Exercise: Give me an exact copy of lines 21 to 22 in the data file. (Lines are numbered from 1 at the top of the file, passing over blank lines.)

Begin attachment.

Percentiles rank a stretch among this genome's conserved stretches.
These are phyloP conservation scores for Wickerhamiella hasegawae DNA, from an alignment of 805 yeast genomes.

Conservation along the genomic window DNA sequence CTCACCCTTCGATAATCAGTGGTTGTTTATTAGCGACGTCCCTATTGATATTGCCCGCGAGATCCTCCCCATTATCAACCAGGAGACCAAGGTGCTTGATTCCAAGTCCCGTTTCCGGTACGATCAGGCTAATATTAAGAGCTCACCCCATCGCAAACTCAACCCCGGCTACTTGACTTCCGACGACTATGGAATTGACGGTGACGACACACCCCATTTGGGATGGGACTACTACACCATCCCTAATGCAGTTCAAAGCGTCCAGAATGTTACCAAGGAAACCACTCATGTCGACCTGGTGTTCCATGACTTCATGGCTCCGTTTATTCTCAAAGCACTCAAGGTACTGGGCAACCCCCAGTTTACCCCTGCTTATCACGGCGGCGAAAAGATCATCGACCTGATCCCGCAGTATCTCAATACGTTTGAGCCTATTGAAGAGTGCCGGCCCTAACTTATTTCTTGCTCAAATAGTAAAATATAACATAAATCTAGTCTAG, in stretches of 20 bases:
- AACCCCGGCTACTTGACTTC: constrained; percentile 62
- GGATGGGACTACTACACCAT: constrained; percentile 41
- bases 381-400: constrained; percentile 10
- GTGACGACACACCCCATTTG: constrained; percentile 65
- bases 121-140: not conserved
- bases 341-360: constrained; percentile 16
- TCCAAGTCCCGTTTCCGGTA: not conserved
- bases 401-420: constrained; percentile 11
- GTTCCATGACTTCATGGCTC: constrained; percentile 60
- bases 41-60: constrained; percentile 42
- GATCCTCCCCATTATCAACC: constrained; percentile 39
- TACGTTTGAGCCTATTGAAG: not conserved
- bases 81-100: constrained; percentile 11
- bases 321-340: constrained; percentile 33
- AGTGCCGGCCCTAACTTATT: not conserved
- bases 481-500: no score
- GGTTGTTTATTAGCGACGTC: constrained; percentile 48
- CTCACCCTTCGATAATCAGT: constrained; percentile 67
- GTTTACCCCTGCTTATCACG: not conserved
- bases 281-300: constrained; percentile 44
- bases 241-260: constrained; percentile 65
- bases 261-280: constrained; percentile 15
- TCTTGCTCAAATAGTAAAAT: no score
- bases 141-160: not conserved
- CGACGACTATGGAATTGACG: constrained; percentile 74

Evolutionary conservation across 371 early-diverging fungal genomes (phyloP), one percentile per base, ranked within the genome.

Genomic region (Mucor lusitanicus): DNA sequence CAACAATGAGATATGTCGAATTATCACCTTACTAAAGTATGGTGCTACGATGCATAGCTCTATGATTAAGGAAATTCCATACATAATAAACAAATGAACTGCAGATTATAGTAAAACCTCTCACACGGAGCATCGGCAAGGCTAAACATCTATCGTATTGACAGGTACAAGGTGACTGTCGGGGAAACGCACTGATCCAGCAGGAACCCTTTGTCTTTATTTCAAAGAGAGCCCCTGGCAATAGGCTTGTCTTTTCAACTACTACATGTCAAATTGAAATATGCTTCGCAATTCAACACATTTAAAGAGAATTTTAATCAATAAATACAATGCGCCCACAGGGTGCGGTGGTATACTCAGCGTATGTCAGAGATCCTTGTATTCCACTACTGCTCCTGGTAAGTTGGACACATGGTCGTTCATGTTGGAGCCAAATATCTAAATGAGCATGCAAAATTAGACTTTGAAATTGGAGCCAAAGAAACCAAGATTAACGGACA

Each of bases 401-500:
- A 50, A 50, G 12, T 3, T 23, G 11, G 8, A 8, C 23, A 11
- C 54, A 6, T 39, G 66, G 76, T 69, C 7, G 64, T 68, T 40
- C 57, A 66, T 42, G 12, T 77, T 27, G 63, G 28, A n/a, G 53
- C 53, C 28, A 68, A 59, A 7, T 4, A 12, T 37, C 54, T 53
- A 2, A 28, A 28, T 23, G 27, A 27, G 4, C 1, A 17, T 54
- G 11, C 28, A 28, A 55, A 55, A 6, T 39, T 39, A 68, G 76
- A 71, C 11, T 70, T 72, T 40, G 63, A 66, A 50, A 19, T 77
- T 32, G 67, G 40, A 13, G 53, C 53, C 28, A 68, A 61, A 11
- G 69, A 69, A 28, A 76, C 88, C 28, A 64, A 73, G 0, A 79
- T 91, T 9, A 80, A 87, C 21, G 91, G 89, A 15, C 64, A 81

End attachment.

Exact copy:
- CTCACCCTTCGATAATCAGT: constrained; percentile 67
- GTTTACCCCTGCTTATCACG: not conserved